BACKGROUND: Although cigarette smoking is considered one of the key risk factors for lung cancer, 15% of male patients and 53% of female patients with lung cancer are non-smokers. Metabolic changes are critical features of cancer. Therapeutic target identification from a metabolic perspective in non-small cell lung cancer (NSCLC) tissue of female non-smokers has long been ignored.RESULTS: Based on microarray data retrieved from Affymetrix expression arrays E-GEOD-19804, we found that the downregulated genes in non-smoking female NSCLC patients tended to participate in protein/amino acid and lipid metabolism, while upregulated genes were more involved in protein/amino acid and carbohydrate metabolism. Combining nutrient metabolic co-expression, protein-protein interaction network construction and overall survival assessment, we identified NR4A1 and TIE1 as potential therapeutic targets for NSCLC in female non-smokers. To accelerate the drug development for non-smoking female NSCLC patients, we identified nilotinib as a potential agonist targeting NR4A1 encoded protein by molecular docking and molecular dynamic stimulation. We also show that nilotinib inhibited proliferation and induced senescence of cells in non-smoking female NSCLC patients in vitro.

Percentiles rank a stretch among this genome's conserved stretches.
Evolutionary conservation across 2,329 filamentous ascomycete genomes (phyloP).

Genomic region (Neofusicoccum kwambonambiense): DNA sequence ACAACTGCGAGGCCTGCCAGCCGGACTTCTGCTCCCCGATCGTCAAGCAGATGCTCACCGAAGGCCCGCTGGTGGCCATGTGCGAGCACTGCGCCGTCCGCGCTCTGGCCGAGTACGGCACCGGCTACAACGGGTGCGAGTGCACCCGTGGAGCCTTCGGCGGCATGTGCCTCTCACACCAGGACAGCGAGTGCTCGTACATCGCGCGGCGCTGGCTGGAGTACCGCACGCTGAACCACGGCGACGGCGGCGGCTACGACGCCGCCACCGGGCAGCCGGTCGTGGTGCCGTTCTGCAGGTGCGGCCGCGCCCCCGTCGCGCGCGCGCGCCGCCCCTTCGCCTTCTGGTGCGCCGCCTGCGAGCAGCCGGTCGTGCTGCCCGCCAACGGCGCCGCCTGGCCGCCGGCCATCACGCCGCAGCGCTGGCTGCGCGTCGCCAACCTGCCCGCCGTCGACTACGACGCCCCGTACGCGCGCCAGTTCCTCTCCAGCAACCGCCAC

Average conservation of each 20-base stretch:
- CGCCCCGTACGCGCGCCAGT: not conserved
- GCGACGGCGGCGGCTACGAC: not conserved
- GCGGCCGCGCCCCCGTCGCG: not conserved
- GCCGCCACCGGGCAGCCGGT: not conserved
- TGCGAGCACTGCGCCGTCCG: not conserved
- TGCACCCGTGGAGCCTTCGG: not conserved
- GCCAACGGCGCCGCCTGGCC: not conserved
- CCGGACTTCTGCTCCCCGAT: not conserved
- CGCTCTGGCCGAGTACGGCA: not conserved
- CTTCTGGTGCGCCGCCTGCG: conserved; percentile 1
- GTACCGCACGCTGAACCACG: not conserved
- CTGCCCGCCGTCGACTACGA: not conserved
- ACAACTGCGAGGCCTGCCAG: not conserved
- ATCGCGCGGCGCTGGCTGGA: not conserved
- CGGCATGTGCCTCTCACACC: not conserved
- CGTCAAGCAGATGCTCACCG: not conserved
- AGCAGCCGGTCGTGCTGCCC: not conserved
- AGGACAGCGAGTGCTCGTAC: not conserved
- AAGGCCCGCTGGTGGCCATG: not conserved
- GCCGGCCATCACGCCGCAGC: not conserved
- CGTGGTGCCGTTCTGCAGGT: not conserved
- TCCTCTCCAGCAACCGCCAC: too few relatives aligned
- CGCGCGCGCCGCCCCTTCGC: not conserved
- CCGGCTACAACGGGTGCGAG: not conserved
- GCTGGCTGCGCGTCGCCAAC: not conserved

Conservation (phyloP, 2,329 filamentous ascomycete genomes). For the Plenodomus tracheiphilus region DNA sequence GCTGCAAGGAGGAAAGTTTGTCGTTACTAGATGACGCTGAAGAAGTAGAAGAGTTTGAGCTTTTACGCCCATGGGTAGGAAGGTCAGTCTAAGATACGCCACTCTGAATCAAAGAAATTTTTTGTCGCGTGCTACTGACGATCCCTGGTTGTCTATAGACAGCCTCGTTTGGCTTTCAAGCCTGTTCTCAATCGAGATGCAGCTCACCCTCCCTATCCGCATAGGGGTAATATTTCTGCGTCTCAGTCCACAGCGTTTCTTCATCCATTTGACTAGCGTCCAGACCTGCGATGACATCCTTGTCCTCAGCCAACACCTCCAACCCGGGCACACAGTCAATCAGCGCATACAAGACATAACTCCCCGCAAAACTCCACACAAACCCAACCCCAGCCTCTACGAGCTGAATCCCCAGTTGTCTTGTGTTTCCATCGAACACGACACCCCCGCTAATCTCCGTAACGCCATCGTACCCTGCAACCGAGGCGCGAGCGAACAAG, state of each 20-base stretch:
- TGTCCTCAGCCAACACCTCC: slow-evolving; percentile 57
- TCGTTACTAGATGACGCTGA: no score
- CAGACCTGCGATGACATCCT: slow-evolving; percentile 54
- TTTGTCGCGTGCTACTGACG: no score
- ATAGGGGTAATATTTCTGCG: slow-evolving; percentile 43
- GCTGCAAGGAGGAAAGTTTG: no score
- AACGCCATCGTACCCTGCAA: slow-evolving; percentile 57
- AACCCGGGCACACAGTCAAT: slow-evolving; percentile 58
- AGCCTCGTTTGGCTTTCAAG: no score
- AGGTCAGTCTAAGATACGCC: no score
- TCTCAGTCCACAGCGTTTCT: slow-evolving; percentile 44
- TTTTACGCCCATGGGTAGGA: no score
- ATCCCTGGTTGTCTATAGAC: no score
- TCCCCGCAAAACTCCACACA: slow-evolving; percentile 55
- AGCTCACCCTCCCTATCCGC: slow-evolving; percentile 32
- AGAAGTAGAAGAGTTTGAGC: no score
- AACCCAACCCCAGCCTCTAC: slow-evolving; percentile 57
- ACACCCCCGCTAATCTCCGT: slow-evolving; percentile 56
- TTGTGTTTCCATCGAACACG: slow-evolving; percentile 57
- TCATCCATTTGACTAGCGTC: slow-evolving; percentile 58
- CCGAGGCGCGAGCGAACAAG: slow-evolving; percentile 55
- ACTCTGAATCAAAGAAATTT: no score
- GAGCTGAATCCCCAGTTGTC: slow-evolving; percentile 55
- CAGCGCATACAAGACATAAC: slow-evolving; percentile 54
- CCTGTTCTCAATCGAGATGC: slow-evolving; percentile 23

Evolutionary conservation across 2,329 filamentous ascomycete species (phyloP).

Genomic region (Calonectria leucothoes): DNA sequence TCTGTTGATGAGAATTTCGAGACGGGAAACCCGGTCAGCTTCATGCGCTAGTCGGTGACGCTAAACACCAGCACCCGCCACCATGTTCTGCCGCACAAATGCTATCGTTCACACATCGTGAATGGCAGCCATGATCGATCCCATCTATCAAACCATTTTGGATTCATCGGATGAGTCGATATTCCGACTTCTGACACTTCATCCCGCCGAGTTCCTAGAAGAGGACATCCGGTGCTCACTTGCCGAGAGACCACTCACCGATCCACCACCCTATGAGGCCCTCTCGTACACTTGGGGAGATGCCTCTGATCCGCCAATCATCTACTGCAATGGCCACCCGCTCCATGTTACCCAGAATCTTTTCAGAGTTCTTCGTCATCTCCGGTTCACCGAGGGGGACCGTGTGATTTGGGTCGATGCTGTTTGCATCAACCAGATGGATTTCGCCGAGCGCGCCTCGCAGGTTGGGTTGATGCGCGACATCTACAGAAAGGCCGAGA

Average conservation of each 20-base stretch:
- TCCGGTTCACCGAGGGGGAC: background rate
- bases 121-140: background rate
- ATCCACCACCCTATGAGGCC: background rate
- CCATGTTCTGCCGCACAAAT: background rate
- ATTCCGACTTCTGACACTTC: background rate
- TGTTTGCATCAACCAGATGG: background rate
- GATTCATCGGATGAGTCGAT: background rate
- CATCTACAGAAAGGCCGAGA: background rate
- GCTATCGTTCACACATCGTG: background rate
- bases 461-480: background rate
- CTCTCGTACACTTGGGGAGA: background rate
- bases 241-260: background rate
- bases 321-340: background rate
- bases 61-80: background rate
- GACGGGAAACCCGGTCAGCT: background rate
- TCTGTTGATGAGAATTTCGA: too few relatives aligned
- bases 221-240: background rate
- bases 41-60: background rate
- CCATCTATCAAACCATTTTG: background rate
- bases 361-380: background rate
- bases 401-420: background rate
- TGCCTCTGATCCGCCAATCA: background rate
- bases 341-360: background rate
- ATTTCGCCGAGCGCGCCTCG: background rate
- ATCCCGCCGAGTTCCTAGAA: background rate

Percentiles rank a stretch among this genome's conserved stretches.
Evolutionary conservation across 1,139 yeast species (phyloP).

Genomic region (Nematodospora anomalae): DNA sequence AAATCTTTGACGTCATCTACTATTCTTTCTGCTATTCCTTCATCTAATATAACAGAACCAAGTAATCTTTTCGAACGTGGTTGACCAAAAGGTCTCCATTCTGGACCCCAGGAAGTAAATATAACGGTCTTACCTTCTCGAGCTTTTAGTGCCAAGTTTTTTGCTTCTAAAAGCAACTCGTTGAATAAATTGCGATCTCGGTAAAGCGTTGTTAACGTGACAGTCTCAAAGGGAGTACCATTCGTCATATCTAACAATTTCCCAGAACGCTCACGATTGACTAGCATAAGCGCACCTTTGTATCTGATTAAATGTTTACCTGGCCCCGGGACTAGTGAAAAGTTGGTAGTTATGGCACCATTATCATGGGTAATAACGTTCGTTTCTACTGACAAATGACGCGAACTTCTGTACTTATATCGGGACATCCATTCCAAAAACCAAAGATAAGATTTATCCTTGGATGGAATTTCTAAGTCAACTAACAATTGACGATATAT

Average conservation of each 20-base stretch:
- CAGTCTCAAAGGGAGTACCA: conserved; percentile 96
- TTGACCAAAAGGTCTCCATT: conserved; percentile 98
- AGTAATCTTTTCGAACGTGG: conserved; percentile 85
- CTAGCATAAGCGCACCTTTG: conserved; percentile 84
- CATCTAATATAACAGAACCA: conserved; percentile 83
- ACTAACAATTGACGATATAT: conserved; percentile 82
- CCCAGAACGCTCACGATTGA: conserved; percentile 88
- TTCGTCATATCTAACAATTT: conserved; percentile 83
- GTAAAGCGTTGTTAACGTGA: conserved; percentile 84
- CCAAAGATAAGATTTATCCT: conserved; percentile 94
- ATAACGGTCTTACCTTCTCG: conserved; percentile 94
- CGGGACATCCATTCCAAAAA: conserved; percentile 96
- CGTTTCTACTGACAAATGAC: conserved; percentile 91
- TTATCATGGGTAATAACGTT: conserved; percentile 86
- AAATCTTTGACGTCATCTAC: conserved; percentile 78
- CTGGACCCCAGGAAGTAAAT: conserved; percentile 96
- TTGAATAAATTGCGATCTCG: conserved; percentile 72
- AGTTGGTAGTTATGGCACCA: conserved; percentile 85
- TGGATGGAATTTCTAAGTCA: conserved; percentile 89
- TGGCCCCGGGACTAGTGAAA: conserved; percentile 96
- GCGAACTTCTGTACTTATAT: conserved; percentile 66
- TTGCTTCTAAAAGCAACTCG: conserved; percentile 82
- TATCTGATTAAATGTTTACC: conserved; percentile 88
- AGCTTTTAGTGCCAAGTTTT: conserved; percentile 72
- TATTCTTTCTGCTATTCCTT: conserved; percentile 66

CONCLUSIONS: These results not only uncover nutrient metabolic characteristics in non-smoking female NSCLC patients, but also provide a new paradigm for identifying new targets and drugs for novel therapy for such patients.
    Keywords:  Gene co-expression network; microarray data; nilotinib; non-small cell lung cancer; non-smoking female
    DOI:  https://doi.org/10.1111/1759-7714.12989
  4. Br J Pharmacol. 2019 Mar 01.
    Chen X, Wu Q, Chen Y, Zhang J, Li H, Yang Z, Yang Y, Deng Y, Zhang L, Liu B.
      BACKGROUND AND PURPOSE: Non-small cell lung cancer (NSCLC) accounts for up to 80-85% of all lung cancers with a disappointing prognosis. Flavonoids exert anti-cancer properties, mostly involving stimulation of ROS production without significant toxicity to normal cells. This study was aimed to delineate the effect of diosmetin, a natural flavonoid, on NSCLC cells and the ability to enhance the anti-tumour activity of paclitaxel.EXPERIMENTAL APPROACH: NSCLC cells, normal cell lines HLF-1 and BEAS-2B, as well as immunodeficient mice were chosen as a model to study the treatment effects. Changes in cell viability, apoptosis and ROS were analyzed by MTT assay, flow cytometry assay and fluorescent probe DCFH-DA. Molecule expression was determined by western blotting and real-time RT-PCR. Xenografted tumors, spleens and other vital organs were harvested and subjected to growth inhibition measurement, histological and immunohistochemical analyses.